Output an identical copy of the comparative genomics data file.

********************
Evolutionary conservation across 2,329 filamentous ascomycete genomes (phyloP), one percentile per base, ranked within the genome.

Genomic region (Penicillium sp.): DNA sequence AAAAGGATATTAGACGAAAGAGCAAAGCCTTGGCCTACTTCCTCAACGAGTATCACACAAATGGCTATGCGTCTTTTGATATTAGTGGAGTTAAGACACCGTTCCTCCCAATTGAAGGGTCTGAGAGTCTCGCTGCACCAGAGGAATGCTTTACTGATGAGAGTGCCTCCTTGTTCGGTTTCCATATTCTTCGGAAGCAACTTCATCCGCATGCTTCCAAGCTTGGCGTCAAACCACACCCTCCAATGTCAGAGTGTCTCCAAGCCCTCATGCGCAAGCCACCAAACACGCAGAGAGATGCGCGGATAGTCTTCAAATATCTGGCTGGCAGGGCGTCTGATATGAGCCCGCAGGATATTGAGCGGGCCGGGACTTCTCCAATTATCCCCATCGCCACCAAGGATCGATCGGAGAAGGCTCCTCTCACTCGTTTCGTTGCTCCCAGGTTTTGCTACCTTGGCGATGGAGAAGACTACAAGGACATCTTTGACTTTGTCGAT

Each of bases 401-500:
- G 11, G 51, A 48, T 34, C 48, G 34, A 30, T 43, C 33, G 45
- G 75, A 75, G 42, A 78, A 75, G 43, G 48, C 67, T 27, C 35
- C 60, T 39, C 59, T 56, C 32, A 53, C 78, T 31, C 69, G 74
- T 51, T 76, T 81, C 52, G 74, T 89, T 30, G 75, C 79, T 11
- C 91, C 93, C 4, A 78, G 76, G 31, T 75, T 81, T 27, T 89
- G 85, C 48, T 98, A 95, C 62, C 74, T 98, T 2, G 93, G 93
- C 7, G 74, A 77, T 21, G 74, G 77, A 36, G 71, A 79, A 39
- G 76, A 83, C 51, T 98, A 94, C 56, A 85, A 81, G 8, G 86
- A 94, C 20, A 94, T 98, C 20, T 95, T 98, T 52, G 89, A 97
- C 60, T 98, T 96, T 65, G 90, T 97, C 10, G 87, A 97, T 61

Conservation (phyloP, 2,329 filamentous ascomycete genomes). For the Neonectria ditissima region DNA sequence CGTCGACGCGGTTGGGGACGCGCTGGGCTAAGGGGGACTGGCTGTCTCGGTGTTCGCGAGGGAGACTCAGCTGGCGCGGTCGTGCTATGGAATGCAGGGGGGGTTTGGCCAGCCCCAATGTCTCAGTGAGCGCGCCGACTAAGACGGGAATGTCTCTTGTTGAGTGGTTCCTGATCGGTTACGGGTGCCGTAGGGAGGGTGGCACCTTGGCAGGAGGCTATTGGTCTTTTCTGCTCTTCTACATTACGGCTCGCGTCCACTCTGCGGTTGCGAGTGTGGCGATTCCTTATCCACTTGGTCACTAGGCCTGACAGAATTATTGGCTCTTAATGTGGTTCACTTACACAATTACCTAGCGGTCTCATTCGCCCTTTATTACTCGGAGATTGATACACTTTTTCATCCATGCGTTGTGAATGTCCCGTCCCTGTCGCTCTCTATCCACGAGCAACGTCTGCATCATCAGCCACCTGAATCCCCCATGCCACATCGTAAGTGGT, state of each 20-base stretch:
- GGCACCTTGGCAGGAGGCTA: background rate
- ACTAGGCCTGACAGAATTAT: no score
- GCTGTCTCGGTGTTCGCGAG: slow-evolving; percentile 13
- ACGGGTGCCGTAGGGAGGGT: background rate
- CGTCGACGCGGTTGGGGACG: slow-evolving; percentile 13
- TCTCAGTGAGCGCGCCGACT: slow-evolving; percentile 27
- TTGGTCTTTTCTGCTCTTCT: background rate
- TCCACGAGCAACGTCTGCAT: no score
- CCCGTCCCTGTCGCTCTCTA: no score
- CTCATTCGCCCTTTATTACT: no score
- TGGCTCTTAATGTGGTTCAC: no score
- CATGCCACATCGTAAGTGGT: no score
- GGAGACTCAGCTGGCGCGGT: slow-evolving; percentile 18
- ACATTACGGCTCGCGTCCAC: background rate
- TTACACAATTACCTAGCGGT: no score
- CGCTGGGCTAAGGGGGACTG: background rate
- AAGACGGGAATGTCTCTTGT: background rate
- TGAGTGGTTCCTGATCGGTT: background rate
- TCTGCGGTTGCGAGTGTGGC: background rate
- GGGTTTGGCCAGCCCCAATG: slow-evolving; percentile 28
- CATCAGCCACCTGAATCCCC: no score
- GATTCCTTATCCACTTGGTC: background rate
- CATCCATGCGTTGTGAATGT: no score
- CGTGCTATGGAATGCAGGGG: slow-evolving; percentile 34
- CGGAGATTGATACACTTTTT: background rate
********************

Evolutionary conservation across 2,329 filamentous ascomycete genomes (phyloP), one percentile per base, ranked within the genome.

Genomic region (Penicillium sp.): DNA sequence AAAAGGATATTAGACGAAAGAGCAAAGCCTTGGCCTACTTCCTCAACGAGTATCACACAAATGGCTATGCGTCTTTTGATATTAGTGGAGTTAAGACACCGTTCCTCCCAATTGAAGGGTCTGAGAGTCTCGCTGCACCAGAGGAATGCTTTACTGATGAGAGTGCCTCCTTGTTCGGTTTCCATATTCTTCGGAAGCAACTTCATCCGCATGCTTCCAAGCTTGGCGTCAAACCACACCCTCCAATGTCAGAGTGTCTCCAAGCCCTCATGCGCAAGCCACCAAACACGCAGAGAGATGCGCGGATAGTCTTCAAATATCTGGCTGGCAGGGCGTCTGATATGAGCCCGCAGGATATTGAGCGGGCCGGGACTTCTCCAATTATCCCCATCGCCACCAAGGATCGATCGGAGAAGGCTCCTCTCACTCGTTTCGTTGCTCCCAGGTTTTGCTACCTTGGCGATGGAGAAGACTACAAGGACATCTTTGACTTTGTCGAT

Each of bases 401-500:
- G 11, G 51, A 48, T 34, C 48, G 34, A 30, T 43, C 33, G 45
- G 75, A 75, G 42, A 78, A 75, G 43, G 48, C 67, T 27, C 35
- C 60, T 39, C 59, T 56, C 32, A 53, C 78, T 31, C 69, G 74
- T 51, T 76, T 81, C 52, G 74, T 89, T 30, G 75, C 79, T 11
- C 91, C 93, C 4, A 78, G 76, G 31, T 75, T 81, T 27, T 89
- G 85, C 48, T 98, A 95, C 62, C 74, T 98, T 2, G 93, G 93
- C 7, G 74, A 77, T 21, G 74, G 77, A 36, G 71, A 79, A 39
- G 76, A 83, C 51, T 98, A 94, C 56, A 85, A 81, G 8, G 86
- A 94, C 20, A 94, T 98, C 20, T 95, T 98, T 52, G 89, A 97
- C 60, T 98, T 96, T 65, G 90, T 97, C 10, G 87, A 97, T 61

Conservation (phyloP, 2,329 filamentous ascomycete genomes). For the Neonectria ditissima region DNA sequence CGTCGACGCGGTTGGGGACGCGCTGGGCTAAGGGGGACTGGCTGTCTCGGTGTTCGCGAGGGAGACTCAGCTGGCGCGGTCGTGCTATGGAATGCAGGGGGGGTTTGGCCAGCCCCAATGTCTCAGTGAGCGCGCCGACTAAGACGGGAATGTCTCTTGTTGAGTGGTTCCTGATCGGTTACGGGTGCCGTAGGGAGGGTGGCACCTTGGCAGGAGGCTATTGGTCTTTTCTGCTCTTCTACATTACGGCTCGCGTCCACTCTGCGGTTGCGAGTGTGGCGATTCCTTATCCACTTGGTCACTAGGCCTGACAGAATTATTGGCTCTTAATGTGGTTCACTTACACAATTACCTAGCGGTCTCATTCGCCCTTTATTACTCGGAGATTGATACACTTTTTCATCCATGCGTTGTGAATGTCCCGTCCCTGTCGCTCTCTATCCACGAGCAACGTCTGCATCATCAGCCACCTGAATCCCCCATGCCACATCGTAAGTGGT, state of each 20-base stretch:
- GGCACCTTGGCAGGAGGCTA: background rate
- ACTAGGCCTGACAGAATTAT: no score
- GCTGTCTCGGTGTTCGCGAG: slow-evolving; percentile 13
- ACGGGTGCCGTAGGGAGGGT: background rate
- CGTCGACGCGGTTGGGGACG: slow-evolving; percentile 13
- TCTCAGTGAGCGCGCCGACT: slow-evolving; percentile 27
- TTGGTCTTTTCTGCTCTTCT: background rate
- TCCACGAGCAACGTCTGCAT: no score
- CCCGTCCCTGTCGCTCTCTA: no score
- CTCATTCGCCCTTTATTACT: no score
- TGGCTCTTAATGTGGTTCAC: no score
- CATGCCACATCGTAAGTGGT: no score
- GGAGACTCAGCTGGCGCGGT: slow-evolving; percentile 18
- ACATTACGGCTCGCGTCCAC: background rate
- TTACACAATTACCTAGCGGT: no score
- CGCTGGGCTAAGGGGGACTG: background rate
- AAGACGGGAATGTCTCTTGT: background rate
- TGAGTGGTTCCTGATCGGTT: background rate
- TCTGCGGTTGCGAGTGTGGC: background rate
- GGGTTTGGCCAGCCCCAATG: slow-evolving; percentile 28
- CATCAGCCACCTGAATCCCC: no score
- GATTCCTTATCCACTTGGTC: background rate
- CATCCATGCGTTGTGAATGT: no score
- CGTGCTATGGAATGCAGGGG: slow-evolving; percentile 34
- CGGAGATTGATACACTTTTT: background rate